Green Growth: How the Americas Are Working Toward Climate Action

Leaders including LA Mayor Eric Garcetti and Presidential Envoy for Climate John Kerry discussed how the public and private sectors can drive the transition to sustainable energy.


Air Date: June 9, 2022

Moderator: Eric Garcetti, Mayor, City of Los Angeles

Featured Guests: John Kerry, Special Envoy for Climate, United States of America, Ernesto Torres Cantu, CEO, Citi Latin America, Kara Hurst, Vice President, World Sustainability, Amazon

As global temperatures continue to rise, countries around the world are taking collective action to help accelerate the transition toward renewable energy. Public and private sector leaders from throughout the Western Hemisphere gathered in Los Angeles for the 2022 IV CEO Summit to discuss how international cooperation can play a key role in driving sustainable growth in the Americas.

During Day 2 of the Summit, panelists John Kerry, U.S. Special Envoy for Climate, Kara Hurst, Vice President of Worldwide Sustainability at Amazon, and Ernesto Torres Cantu, CEO of Citi Latin America, discussed the pressing need for climate action in the Americas.

The Transition to Renewable Energy Will Mark a Historic Shift in Science and Technology

When asked about the progress being made in the Americas to produce renewable energy, Kerry emphasized the urgency of taking climate action.

“The problem is that no place in the world right now is moving fast enough,” he said, adding the United States currently needs to “deploy renewables five or six times faster” than the current rate to remain within the 1.5-degree warming threshold established by the Paris Agreement.

Kerry noted that restraints in finance and technology have resulted in the considerable untapped potential for renewable energy.

“It’s not something to fear,” he affirmed. “We have to embrace this transition, which will, in the end … be larger ultimately than the Industrial Revolution was.”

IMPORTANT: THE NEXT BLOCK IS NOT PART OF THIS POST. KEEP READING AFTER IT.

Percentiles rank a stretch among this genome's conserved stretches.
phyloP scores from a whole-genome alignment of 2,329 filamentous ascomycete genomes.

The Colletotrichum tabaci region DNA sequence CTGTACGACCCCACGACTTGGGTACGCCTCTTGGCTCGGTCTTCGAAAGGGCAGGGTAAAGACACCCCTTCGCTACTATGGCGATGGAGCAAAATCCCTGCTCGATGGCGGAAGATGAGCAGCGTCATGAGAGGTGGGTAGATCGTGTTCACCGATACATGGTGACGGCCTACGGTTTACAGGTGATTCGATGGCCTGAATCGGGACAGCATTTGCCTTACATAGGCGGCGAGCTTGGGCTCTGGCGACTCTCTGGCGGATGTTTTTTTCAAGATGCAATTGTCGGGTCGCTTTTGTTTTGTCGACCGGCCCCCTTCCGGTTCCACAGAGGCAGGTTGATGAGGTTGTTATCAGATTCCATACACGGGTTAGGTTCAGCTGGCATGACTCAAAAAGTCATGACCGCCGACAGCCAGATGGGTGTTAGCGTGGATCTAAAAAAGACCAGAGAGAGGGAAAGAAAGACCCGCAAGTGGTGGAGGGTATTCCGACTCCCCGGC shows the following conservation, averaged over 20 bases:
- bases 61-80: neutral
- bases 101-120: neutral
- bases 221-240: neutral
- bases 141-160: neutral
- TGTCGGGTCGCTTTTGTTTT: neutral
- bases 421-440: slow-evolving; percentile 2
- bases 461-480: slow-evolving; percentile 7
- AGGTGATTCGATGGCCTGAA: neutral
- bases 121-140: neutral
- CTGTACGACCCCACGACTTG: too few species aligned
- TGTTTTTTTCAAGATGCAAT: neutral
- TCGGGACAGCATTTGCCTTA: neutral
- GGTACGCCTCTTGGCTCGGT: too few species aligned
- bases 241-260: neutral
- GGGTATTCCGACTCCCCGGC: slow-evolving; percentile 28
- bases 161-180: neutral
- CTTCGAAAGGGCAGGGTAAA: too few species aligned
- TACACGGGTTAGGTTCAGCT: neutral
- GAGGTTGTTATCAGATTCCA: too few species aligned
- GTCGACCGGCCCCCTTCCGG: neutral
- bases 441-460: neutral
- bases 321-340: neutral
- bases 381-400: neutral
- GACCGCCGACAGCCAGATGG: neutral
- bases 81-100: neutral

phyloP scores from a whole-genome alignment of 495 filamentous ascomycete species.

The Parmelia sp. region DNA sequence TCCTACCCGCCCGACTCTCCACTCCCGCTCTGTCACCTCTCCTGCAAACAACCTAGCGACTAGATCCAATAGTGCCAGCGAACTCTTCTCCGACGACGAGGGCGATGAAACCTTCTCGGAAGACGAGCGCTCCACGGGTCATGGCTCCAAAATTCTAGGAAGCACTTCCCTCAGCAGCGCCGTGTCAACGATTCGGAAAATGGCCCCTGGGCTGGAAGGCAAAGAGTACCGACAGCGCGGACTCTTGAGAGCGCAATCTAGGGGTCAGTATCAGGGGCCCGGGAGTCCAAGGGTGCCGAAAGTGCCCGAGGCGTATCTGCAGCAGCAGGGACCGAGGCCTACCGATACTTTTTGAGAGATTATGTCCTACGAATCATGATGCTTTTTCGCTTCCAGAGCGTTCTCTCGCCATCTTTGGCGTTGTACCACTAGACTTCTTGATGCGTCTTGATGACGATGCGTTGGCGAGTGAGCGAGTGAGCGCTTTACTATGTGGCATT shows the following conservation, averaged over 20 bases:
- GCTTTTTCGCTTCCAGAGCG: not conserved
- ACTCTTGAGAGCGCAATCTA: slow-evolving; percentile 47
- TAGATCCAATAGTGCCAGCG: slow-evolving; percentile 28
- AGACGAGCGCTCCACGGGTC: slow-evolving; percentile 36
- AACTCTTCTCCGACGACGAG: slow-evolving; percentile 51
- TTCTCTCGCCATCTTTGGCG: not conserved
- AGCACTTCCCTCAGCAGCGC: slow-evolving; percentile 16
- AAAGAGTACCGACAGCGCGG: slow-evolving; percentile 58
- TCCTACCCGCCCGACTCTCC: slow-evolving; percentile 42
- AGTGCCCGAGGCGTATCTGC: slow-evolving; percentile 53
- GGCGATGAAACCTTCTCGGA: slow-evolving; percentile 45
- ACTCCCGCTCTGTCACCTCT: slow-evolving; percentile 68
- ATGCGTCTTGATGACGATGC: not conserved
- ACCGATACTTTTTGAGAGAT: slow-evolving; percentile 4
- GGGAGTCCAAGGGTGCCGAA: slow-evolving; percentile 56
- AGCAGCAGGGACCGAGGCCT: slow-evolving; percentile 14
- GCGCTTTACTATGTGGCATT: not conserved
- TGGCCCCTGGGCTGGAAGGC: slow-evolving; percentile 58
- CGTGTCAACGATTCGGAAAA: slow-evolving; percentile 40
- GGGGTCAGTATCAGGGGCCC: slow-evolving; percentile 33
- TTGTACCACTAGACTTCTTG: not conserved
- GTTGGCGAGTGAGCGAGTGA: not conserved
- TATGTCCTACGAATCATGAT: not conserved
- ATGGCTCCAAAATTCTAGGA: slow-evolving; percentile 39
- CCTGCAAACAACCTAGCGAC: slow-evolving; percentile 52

Timely Action on Climate Change Requires International Cooperation From Global Leadership

Kerry stressed that political polarization on the subject of climate change, especially in the United States, has prevented global leadership from taking collective action.

“We can do this,” he said in reference to adopting renewable energy. “We could do [a lot] of it right now, except for our politics.”

Kerry expressed hope that international cooperation between leadership in the Americas would accelerate the progress of climate action.

“I think that we have a huge ability to meld the talent of this hemisphere [and] the demand of this hemisphere,” he said. “Our enemy right now … is the status quo. We’re fighting against people who still want to choose the path of least resistance to this challenge.”

Public and Private Sector Leaders Must Take Collective Action to Combat Climate Change

The panelists noted that effectively combating climate change will require cooperation from leaders in both the private and public sectors.

“No government in the world has enough money to be able to implement this transition,” Kerry said. “It only happens if … the private sector takes a lead in producing the products and the technologies that we need.”

“We need to get started today,” Hurst agreed, noting that Amazon is leveraging its leadership in the private sector to advance cooperative climate action.

“We’re working first and foremost in our own company to decarbonize and then to share what we know,” she continued. “We need this to be precompetitive collaboration. None of us are going to win at this unless the planet wins.”

Investing in Renewable Energy Lends Companies a Competitive Advantage

While the panelists agreed on the environmental urgency of taking climate action, Torres Cantu added that companies also have a business incentive to invest in renewable energy.

“Investing and having clean energy in our countries represents a huge competitive advantage,” he said.

Torres Cantu elaborated on the “business case” for climate action.

“What companies are looking for … is, of course, the quantity, the competitiveness in terms of price,” he said. “But the quality — where it comes from, if it’s clean or not — matters just as much.”